8 things to consider when tax-loss harvesting

By Stella Gasparro | December 3, 2013 | Last updated on September 15, 2023
3 min read

With 2013 coming to a close, it’s a good time to see if you’ve done everything possible to minimize the tax bite for clients and maximize their net earnings. Part of that’s done with tax-loss harvesting. After ensuring the sale fits your client’s portfolio goals, check these eight things:

01 The type of income

Employees who exercise or dispose of share or option awards received through their jobs may be earning employment income (and not capital gains). That income can’t be offset by capital losses. Find out how the client came to own the shares, especially for large, single stock holdings.

Read: How to tax-loss harvest

02 The lifetime capital gains exemption

If she has a gain from selling a private company, or a farm or fishing property, ask if any part of the gain qualifies for the lifetime capital gains exemption ($750,000 today and rising to $800,000 in 2014).

03 Whether the loss stems from a business investment

If a client loses money on a private investment, determine if the loss qualifies as an allowable business investment loss (ABIL) that can be used against any source of income in the year claimed. ABILs can restrict future claims of capital gains exemptions, so if your client otherwise holds private company investments, it may be possible to move the investment to a holding company and claim the ABIL there instead.

Read: The pros and cons of foreign dividends

04 Whether losses are superficial

This happens when a taxpayer sells a security to trigger a loss, but then she, her spouse, or a corporation or other entity controlled by either of them repurchases that same security 30 days before or 30 days after the security was sold.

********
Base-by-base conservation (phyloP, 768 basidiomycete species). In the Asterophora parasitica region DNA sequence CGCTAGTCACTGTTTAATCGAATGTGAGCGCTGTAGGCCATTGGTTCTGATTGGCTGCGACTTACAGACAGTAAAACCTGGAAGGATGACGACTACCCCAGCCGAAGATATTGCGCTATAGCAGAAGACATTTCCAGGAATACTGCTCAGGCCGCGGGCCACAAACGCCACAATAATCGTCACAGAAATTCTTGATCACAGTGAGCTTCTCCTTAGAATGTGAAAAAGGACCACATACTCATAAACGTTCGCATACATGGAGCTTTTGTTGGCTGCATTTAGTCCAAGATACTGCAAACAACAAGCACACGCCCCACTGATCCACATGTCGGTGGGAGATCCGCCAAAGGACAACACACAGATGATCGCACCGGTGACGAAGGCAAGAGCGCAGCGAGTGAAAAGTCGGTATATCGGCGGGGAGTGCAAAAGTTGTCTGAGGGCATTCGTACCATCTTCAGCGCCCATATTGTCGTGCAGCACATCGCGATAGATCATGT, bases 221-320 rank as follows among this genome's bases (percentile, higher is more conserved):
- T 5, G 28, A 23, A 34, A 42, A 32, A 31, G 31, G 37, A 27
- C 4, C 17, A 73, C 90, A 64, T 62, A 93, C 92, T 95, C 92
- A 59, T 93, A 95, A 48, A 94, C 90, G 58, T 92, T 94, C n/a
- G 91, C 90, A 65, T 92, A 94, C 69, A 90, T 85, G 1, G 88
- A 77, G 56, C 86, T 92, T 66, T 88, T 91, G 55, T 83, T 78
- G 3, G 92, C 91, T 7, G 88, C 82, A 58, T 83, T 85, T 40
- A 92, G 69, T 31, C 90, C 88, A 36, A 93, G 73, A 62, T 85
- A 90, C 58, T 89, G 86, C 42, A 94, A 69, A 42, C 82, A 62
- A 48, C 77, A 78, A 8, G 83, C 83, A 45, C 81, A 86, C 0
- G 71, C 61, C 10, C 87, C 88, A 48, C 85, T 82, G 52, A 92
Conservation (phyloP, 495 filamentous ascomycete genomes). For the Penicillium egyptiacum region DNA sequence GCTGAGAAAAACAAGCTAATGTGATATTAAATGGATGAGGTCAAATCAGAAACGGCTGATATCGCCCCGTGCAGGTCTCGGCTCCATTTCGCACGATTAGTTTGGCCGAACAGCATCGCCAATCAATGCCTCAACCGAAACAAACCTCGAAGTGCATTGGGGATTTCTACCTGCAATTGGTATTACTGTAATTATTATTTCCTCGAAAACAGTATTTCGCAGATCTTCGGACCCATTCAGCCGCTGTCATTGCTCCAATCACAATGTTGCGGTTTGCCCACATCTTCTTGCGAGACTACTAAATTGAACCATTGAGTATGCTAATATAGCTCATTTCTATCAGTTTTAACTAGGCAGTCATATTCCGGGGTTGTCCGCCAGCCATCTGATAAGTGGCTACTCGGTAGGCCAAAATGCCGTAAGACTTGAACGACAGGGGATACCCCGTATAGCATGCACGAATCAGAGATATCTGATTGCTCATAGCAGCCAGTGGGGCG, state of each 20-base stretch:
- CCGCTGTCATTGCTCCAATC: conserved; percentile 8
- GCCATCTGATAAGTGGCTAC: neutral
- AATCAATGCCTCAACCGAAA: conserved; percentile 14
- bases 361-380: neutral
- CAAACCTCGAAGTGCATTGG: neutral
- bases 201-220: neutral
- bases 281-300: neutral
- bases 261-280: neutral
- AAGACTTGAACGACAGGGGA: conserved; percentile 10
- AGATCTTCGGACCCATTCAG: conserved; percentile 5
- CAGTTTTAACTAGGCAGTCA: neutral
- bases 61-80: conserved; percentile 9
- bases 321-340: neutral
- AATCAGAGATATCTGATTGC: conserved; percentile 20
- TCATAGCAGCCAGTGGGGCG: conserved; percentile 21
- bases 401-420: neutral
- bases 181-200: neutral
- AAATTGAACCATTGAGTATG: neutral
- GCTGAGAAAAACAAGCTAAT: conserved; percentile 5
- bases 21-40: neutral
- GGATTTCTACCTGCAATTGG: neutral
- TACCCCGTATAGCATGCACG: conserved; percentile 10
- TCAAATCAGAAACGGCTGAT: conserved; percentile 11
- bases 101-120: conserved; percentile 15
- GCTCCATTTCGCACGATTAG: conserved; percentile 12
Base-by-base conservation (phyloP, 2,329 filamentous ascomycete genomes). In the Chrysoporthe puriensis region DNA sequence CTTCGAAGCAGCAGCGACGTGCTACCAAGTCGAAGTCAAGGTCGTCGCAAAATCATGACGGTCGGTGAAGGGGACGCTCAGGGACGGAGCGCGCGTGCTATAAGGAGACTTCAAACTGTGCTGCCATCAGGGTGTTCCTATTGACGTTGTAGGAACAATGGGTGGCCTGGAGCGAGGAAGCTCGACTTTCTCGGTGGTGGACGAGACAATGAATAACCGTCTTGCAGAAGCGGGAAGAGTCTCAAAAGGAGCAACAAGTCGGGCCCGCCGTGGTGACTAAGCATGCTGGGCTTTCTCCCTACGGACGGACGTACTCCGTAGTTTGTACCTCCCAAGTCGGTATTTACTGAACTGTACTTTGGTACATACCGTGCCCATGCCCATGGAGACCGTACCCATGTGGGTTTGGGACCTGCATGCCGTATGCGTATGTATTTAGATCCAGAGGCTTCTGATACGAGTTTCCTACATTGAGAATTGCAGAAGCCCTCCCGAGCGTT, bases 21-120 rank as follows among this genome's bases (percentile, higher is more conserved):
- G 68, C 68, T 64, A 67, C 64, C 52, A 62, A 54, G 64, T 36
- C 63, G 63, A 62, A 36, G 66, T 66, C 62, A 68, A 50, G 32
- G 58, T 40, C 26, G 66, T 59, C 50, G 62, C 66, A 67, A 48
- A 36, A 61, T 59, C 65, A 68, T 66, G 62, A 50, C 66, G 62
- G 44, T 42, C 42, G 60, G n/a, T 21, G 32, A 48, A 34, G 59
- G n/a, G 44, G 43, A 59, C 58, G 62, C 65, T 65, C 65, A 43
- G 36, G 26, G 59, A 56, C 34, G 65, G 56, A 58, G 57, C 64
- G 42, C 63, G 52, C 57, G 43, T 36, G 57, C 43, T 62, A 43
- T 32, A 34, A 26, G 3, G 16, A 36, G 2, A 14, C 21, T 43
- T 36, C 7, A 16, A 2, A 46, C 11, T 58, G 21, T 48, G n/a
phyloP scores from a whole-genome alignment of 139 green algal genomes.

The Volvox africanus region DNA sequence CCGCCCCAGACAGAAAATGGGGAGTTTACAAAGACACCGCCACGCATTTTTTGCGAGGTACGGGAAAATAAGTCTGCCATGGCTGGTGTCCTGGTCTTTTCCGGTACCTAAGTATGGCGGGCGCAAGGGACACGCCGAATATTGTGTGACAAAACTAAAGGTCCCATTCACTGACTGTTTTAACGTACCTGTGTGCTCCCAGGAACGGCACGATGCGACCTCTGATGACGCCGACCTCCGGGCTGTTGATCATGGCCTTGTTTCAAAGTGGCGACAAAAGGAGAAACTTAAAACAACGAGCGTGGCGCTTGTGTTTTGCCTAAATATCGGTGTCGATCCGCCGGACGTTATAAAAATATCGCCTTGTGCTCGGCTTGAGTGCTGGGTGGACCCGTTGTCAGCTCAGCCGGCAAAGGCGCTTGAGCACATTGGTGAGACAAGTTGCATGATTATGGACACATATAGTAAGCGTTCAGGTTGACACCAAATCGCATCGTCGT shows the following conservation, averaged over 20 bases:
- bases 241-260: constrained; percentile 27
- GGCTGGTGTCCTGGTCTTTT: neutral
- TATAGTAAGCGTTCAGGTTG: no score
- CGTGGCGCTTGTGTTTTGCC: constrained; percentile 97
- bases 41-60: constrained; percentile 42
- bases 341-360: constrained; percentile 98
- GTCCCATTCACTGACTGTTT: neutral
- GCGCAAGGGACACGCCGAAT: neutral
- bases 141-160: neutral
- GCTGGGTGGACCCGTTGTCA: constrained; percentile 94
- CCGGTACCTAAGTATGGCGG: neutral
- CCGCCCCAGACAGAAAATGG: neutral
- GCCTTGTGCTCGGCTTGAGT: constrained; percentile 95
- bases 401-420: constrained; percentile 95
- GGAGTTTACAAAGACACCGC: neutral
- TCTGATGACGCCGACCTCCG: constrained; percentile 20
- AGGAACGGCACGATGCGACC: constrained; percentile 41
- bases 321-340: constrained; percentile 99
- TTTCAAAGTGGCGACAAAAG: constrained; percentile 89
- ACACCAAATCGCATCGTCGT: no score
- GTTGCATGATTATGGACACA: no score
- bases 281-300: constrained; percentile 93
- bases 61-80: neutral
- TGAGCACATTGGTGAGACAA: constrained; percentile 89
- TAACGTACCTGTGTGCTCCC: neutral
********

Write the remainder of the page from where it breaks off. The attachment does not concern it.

If it falls within that window and that other person continues to hold the security at the end of the period, the loss is deemed superficial and denied in the first person’s hands.

The loss is added to the cost of the other identical investment held by the second person or entity. ETFs that track the same indices are generally considered identical property by CRA, even if they’re from different manufacturers.

05 Whether superficial loss rules may work in the client’s favour

If one spouse has significant gains and the other holds losing investments, consider selling the shares in the weaker portfolio and having the other spouse acquire the same shares within 30 days. The denied loss will be added to the cost base of the other spouse’s holding, allowing for a potential future sale at a loss.

06 Loss carry-forward balances

Check these balances against the client’s notice of assessment, or ask the client’s accountant, to ensure you don’t already have losses to offset gains.

07 The client’s marital status

If your client is going through a marital breakdown, she can trigger losses when transferring investments to the spouse she’s separating from or divorcing.

Read: Get clients to sign a prenup

08 The client’s charitable intentions

Encourage philanthropic clients to donate publicly listed securities with accrued gains to fulfill their pledges. The income for such gains is often nil.

Read how Ontario’s dividend tax rules changed > Conversation starter

Have you made any charitable contributions this year?

Stella Gasparro, CPA, CA, is a tax and assurance partner at MNP LLP.

Stella Gasparro